Forecasting Corn Yields

My colleague Wolfram Schlenker has developed forecasts for this year's corn yield based on weather through August 6.  We've been considered pessimists by some, since this model predicts really big declines in crop yields under projected climate change.  But this year we're the optimists: our model predicts a US yield only a 14 percent below trend. That's bad, but it's not nearly as bad as USDA's forecast last Friday of 25 percent below trend.

I'm replicating his post so you don't have to click through:
USDA today announced its forecast for corn yields. It might be fun to compare those forecast to one using a statistical model of corn yields that my colleague Michael Roberts and I have developed. It uses only four temperature variables (two temperature and two precipitation variables - if you want to read more, here's a link to the paper). The temperature variables in 2012 are shown here.

All weather variables in the model are season totals for March 1st - August 31st. The following graph combines actual weather observations for March 1st-August 6, 2012 with historic averages for August 7th-August 31st in each county.  Once the actual weather for the rest of August is realized, the predictions will obviously change dependent on whether it warmer or cooler than usual.


  1. I presume you also used the prediction/categorical variables acreage irrigated and acreage non-irrigated.
    Irrigated land is robust against drought, irrigated land's yield would not change with drought, so irrigation is the ultimate insurance.

    Indeed, the largest U.S. aquifer, the Ogalla Aquifer, more aptly called the Nebraska Aquifer, replenishes itself in eastern Nebraska. Just over the boarder in Iowa and Kansas, the land can parch. As a result, irrigated land produces the same in droughts and in rain, while prices increase in droughts. Looking at irrigated corn returns over 20 years could be like a hedge fund looking at returns over 20 businesses.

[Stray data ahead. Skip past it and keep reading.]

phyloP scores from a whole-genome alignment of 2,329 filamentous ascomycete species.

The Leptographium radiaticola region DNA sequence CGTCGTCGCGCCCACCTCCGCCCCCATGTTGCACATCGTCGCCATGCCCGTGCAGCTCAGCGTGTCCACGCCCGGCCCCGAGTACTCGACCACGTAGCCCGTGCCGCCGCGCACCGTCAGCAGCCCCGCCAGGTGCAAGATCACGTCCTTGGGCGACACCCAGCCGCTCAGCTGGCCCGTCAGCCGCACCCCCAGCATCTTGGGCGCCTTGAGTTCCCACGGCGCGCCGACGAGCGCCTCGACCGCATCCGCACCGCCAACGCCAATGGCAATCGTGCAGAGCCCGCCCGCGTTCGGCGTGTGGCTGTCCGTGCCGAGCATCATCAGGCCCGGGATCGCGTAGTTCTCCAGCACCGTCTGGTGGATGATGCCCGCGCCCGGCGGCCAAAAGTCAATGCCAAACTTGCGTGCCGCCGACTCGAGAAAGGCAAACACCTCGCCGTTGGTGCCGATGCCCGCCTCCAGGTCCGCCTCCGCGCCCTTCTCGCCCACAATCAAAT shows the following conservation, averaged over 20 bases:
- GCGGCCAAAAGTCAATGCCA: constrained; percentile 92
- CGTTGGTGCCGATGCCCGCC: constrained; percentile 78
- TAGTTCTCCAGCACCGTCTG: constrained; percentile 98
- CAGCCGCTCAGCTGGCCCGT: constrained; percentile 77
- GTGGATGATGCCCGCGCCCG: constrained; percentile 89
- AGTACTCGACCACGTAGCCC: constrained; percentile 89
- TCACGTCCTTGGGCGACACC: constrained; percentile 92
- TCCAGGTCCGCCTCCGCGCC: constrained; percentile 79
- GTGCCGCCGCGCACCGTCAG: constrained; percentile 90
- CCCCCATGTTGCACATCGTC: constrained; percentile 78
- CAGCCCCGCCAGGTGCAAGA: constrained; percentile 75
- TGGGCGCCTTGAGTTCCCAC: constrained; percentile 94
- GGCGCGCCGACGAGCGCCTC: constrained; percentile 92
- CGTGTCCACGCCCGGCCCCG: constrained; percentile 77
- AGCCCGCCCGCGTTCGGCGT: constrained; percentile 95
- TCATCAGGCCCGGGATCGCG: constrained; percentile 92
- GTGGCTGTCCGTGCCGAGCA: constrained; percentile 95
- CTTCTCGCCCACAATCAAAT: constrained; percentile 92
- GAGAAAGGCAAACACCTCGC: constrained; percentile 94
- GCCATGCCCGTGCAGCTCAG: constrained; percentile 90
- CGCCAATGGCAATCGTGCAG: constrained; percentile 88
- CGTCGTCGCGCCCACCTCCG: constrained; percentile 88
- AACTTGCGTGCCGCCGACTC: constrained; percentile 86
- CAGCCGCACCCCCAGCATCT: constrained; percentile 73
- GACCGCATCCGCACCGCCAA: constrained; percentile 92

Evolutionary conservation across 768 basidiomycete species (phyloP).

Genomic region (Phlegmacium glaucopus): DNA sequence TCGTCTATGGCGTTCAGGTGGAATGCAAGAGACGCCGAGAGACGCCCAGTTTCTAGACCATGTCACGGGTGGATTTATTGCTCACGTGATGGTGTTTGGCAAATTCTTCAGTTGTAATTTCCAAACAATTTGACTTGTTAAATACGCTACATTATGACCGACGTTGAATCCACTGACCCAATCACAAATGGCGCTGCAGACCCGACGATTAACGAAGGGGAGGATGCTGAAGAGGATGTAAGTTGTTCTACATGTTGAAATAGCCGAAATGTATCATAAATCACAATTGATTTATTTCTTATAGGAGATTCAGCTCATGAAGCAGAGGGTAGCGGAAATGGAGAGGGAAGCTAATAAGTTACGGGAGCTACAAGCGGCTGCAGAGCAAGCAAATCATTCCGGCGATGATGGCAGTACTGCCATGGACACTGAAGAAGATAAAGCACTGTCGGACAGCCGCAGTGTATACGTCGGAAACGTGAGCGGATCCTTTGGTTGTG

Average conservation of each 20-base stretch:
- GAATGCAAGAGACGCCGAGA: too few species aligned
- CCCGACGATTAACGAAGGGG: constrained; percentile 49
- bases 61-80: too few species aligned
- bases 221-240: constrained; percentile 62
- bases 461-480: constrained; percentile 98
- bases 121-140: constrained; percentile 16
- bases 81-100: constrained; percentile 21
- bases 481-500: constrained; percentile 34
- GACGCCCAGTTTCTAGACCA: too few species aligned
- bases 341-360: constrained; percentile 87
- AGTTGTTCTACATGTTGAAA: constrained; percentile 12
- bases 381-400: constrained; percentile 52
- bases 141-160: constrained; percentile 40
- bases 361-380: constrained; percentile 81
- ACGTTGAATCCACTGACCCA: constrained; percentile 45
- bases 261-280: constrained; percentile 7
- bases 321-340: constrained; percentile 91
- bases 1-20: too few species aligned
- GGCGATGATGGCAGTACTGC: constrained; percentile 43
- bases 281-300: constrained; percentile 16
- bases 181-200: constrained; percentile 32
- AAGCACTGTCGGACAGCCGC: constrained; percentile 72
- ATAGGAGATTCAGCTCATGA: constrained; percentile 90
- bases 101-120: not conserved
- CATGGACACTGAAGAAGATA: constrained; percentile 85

This year showed the value of such sustainable irrigation as farm land prices for eastern irrigated Nebraska land increased more than any other region -- 38 percent -- to $9000 per acre.

    At any rate, the presence of irrigated land moderates decreases in U.S. production,
    while more corn/soybean profits for the year go to irrigated land.

  2. Mr Burt; it is my understand some of this year's irrigated crops were damaged by temps over 95F during pollination...

  3. Jameson, this model focuses on the mainly non-irrigated land east of the 100th meridian. West is all irrigated, and the folks in Nebraska are especially blessed with the Ogalla.

    Most of the damage from extreme heat seems to come from higher vapor pressure deficit, associated water stress from elevated evaporation and transpiration. But it appears extreme heat damages even irrigated crops, but nowhere near as badly as non-irrigated land. On irrigated land there can be pollination issues, greater pest pressure, reduced yield from accelerated maturity and perhaps other issues.


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